Section 4(5) is buttressed by § 3(8), 46 U.S.C. § 1303(8), precluding various clauses in bills of lading which would limit a carrier's liability. Courts have used this provision to invalidate various clauses in bills of lading which had the effect of relieving a carrier from liability. See, e. g., United States v. Atlantic Mutual Insurance Co., supra (holding invalid a "both-to-blame" clause, applying where two ships collided, both were at fault, and cargo was damaged; if recovery was made against a non-carrying ship, the clause required a portion of the recovery to be paid to the carrying vessel); Encyclopaedia Britannica, supra (holding invalid a clause which gave carrier option to carry goods above deck, thus exempting it from COGSA, but did not disclose how the option would be exercised); Pan-Am Trade & Credit Corp. v. The Campfire, supra (holding invalid a "pro-rata" clause which limited recovery to the same percentage of the valuation as the percentage of the damage was to the actual damage); Otis McAllister & Co. v. Skibs, 260 F.2d 181 (9th Cir. 1958) (holding invalid an "invoice valuation" clause which limited recovery to the invoice value rather than the value the goods would have had on arrival). The rationale behind such decisions was stated by the Second Circuit:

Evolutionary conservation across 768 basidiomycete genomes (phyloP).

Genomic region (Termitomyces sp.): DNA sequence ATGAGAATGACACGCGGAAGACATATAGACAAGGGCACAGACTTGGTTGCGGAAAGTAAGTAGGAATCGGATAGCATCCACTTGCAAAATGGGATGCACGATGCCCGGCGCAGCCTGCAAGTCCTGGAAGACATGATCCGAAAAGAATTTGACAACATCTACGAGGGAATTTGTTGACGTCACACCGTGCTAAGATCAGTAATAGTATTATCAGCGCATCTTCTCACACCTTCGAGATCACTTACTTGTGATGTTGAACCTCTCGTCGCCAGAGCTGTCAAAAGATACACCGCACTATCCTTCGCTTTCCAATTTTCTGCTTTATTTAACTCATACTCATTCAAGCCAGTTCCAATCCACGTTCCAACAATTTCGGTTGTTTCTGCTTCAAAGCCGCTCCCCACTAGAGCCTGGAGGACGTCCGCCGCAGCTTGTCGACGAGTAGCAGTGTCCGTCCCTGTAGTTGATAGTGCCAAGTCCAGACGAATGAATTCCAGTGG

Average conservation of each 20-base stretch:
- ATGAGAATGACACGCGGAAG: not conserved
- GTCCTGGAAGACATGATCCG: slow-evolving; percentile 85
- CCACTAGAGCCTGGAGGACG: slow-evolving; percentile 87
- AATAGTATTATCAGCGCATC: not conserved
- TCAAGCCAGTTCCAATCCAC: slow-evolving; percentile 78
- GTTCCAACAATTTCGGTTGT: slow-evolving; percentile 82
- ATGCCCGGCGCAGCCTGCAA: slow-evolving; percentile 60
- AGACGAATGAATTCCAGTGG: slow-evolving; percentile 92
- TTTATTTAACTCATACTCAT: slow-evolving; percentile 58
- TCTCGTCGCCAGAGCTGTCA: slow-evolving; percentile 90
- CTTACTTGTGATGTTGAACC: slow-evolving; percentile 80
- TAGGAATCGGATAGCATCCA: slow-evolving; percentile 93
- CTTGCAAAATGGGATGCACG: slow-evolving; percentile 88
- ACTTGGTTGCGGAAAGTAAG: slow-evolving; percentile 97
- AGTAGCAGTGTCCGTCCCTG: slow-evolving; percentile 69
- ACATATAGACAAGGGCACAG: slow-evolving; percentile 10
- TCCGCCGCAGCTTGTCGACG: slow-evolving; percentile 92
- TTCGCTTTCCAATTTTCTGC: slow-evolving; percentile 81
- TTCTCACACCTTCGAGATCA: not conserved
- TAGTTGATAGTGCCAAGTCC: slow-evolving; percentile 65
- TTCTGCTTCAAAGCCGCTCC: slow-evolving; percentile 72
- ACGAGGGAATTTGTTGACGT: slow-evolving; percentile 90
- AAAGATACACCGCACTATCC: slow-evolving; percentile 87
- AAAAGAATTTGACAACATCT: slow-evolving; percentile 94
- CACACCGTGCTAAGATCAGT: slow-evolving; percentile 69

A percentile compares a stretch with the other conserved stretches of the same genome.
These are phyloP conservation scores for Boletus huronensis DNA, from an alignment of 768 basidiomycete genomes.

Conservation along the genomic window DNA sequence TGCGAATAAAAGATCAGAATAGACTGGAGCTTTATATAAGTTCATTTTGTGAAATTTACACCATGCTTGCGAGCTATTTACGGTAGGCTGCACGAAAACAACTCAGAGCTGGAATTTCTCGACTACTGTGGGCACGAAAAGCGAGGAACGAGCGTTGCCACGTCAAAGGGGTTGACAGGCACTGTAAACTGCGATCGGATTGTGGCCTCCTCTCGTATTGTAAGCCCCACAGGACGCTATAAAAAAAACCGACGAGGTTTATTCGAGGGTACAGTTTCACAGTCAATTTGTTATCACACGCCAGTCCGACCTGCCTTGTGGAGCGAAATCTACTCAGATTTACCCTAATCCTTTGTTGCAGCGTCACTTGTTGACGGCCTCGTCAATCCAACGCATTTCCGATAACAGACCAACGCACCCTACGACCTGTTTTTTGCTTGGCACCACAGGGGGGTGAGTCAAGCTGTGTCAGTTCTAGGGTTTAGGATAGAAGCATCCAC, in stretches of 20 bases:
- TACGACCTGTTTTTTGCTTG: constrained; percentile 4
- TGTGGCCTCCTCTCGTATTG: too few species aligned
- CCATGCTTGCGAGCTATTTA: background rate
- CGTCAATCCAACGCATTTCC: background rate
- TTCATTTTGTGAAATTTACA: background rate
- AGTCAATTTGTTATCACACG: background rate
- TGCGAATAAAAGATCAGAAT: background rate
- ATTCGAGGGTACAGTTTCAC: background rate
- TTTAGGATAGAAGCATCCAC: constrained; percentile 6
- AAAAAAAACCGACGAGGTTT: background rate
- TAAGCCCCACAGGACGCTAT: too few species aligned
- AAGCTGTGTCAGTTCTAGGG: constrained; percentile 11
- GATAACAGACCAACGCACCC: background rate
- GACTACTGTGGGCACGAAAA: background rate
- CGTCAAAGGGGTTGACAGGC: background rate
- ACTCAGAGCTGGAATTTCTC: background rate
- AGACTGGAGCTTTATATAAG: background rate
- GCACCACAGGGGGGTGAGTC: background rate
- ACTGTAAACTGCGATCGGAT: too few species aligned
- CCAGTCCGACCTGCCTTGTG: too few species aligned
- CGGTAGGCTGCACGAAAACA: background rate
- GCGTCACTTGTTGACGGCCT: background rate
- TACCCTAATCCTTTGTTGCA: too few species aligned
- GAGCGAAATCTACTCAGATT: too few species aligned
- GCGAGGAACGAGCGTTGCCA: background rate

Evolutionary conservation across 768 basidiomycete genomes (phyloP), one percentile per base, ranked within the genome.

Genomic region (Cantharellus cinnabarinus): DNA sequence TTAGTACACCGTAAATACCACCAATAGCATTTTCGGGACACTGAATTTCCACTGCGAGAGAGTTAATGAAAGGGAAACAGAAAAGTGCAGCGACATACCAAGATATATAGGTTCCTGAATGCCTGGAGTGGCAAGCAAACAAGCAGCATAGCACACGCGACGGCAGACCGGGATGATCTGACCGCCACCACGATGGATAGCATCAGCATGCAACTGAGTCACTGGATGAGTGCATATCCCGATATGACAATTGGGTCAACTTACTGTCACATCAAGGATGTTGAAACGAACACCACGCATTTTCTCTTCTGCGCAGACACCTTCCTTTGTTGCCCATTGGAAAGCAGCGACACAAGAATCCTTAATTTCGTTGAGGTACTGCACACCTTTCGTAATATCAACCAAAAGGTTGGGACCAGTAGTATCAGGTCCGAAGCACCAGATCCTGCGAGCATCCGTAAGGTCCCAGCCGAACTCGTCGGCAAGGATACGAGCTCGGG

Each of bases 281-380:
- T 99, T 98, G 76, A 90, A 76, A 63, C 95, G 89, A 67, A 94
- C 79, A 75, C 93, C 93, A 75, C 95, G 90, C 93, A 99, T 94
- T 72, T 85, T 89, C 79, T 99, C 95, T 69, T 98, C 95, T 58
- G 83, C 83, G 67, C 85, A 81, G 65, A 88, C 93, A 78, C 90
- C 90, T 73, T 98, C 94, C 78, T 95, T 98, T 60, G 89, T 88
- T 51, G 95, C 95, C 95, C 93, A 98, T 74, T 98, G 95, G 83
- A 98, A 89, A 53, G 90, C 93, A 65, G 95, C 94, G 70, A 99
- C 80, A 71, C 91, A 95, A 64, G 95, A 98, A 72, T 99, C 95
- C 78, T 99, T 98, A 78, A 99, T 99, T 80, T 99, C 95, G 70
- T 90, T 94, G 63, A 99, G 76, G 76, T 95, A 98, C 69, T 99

"The shipowners stress the consensual nature of the clause, arguing that a bill of lading is but a contract. But that is so at most in name only; the clause, as we are told, is now in practically all bills of lading issued by steamship companies doing business to and from the United States. Obviously the individual shipper has no opportunity to repudiate the document agreed upon by the trade, even if he has actually examined it and all of its twenty eight lengthy paragraphs, of which this clause is No. 9. This lack of equality of bargaining power has long been recognized in our law; and stipulations for unreasonable exemption of the carrier have not been allowed to stand." United States v. Farr Sugar Corp., 191 F.2d 370, 374 (2d Cir. 1951), Aff'd sub nom., United States v. Atlantic Mutual Insurance Co., supra.